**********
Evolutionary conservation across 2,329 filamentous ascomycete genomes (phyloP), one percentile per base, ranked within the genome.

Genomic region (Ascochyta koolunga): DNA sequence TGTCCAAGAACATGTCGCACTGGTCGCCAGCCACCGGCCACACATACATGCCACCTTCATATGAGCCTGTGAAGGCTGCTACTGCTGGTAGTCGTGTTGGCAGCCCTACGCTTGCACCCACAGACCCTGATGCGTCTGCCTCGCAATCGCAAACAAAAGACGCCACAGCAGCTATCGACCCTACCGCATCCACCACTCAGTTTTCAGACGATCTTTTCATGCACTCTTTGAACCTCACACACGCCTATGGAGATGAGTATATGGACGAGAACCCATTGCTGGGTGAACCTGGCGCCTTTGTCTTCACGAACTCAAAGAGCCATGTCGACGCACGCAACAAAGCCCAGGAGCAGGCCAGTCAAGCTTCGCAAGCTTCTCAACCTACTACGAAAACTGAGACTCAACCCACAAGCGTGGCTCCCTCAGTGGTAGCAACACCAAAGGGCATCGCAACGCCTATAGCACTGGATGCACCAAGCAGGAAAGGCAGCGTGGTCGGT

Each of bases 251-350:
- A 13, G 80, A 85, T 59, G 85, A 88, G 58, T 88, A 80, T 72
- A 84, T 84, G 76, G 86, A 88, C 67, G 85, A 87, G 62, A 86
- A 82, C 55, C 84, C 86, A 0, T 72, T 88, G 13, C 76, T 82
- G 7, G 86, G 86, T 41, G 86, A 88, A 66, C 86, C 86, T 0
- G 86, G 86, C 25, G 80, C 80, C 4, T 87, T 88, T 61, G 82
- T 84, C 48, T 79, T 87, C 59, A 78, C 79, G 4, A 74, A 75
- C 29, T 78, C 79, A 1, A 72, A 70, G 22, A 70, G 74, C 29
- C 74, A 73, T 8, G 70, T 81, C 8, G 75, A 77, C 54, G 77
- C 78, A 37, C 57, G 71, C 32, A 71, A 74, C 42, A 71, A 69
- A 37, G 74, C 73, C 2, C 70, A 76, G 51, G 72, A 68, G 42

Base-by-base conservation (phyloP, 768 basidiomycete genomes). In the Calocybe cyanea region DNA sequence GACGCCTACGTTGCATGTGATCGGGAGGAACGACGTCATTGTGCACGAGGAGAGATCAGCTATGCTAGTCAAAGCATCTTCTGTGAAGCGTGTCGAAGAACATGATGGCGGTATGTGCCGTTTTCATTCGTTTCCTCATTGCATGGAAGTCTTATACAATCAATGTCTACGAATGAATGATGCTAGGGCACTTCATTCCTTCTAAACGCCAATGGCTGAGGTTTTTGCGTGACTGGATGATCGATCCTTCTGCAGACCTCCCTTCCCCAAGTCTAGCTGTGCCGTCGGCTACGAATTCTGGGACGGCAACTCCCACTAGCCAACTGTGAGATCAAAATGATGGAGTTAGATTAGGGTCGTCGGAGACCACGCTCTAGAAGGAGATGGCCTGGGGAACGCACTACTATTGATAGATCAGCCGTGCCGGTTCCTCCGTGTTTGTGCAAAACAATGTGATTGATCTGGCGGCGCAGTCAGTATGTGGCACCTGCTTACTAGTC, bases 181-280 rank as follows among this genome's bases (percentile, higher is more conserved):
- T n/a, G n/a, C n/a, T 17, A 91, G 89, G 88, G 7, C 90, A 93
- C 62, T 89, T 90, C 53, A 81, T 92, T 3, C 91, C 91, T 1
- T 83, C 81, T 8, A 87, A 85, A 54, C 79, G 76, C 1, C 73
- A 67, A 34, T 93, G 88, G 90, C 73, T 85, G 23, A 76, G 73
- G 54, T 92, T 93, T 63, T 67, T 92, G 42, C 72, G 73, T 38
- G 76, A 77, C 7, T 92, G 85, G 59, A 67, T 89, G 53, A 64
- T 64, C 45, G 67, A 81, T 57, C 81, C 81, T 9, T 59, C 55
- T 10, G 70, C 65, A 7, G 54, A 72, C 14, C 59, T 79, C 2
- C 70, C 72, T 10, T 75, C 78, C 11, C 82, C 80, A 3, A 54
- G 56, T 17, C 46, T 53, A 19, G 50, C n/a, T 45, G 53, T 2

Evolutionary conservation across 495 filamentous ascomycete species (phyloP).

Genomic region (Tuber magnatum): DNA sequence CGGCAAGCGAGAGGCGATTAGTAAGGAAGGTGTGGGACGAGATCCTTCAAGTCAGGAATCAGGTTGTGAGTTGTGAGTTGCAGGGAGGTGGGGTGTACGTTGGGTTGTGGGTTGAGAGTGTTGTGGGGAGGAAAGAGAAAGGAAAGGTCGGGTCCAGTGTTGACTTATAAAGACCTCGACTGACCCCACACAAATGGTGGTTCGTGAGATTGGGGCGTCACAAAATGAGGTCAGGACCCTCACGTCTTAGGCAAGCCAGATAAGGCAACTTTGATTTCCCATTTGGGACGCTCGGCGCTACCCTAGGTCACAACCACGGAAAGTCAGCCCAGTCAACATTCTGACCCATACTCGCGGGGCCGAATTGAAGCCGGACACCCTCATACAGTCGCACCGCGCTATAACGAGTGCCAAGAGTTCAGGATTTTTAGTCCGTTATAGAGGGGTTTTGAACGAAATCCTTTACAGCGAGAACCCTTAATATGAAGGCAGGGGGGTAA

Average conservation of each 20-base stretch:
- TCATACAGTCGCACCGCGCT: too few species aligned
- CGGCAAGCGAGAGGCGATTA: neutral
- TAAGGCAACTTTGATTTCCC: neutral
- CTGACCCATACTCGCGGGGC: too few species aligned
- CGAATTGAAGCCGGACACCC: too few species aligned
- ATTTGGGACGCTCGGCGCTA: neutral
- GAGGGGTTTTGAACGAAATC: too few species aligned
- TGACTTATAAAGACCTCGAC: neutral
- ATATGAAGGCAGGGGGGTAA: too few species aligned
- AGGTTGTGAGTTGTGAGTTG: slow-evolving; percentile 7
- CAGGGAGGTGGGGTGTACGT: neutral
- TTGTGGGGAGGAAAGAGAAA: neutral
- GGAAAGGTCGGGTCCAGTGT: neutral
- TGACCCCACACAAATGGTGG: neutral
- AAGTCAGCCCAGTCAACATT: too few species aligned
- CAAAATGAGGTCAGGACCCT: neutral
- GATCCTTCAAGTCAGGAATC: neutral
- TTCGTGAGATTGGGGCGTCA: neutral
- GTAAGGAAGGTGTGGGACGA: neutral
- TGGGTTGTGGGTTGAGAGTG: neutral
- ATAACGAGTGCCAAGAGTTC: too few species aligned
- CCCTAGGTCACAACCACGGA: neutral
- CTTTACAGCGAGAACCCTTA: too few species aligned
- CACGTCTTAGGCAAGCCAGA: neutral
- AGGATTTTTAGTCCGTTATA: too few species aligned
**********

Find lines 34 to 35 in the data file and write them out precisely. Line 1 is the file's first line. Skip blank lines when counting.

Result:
- GAGGGGTTTTGAACGAAATC: too few species aligned
- TGACTTATAAAGACCTCGAC: neutral